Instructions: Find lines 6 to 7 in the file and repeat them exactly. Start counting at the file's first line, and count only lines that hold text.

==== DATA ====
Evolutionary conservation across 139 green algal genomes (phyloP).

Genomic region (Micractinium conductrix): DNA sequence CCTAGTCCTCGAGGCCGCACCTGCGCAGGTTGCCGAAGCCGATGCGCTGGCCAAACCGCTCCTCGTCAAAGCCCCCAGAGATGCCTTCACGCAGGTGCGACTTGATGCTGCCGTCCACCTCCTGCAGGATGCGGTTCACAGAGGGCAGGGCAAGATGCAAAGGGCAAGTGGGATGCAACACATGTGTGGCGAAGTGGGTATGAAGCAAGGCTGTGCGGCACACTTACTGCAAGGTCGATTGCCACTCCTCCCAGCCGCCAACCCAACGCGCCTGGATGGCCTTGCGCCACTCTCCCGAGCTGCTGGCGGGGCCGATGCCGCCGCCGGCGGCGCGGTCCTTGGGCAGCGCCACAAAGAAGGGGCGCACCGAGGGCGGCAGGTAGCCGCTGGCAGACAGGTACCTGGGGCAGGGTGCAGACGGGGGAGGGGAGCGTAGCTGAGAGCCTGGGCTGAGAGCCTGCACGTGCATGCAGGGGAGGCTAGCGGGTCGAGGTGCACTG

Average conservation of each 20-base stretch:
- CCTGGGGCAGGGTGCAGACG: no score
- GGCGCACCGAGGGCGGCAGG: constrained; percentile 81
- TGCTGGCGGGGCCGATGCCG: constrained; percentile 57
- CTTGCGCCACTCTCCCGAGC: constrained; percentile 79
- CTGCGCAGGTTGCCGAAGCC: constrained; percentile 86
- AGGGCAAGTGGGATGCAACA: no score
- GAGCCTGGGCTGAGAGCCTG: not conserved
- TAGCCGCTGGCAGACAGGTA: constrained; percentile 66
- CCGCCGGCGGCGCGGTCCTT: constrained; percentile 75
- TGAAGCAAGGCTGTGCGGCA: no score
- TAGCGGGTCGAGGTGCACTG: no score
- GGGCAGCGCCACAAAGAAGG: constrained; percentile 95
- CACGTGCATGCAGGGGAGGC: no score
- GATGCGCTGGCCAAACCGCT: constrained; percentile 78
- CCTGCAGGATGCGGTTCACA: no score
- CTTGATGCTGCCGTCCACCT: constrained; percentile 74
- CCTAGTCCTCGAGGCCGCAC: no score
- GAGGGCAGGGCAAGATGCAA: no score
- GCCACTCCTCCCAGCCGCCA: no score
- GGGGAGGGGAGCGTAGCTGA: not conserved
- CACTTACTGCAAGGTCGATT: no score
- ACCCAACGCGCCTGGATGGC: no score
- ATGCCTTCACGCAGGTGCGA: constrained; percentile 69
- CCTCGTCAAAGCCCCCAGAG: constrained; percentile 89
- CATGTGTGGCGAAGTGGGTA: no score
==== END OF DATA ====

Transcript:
- TGCTGGCGGGGCCGATGCCG: constrained; percentile 57
- CTTGCGCCACTCTCCCGAGC: constrained; percentile 79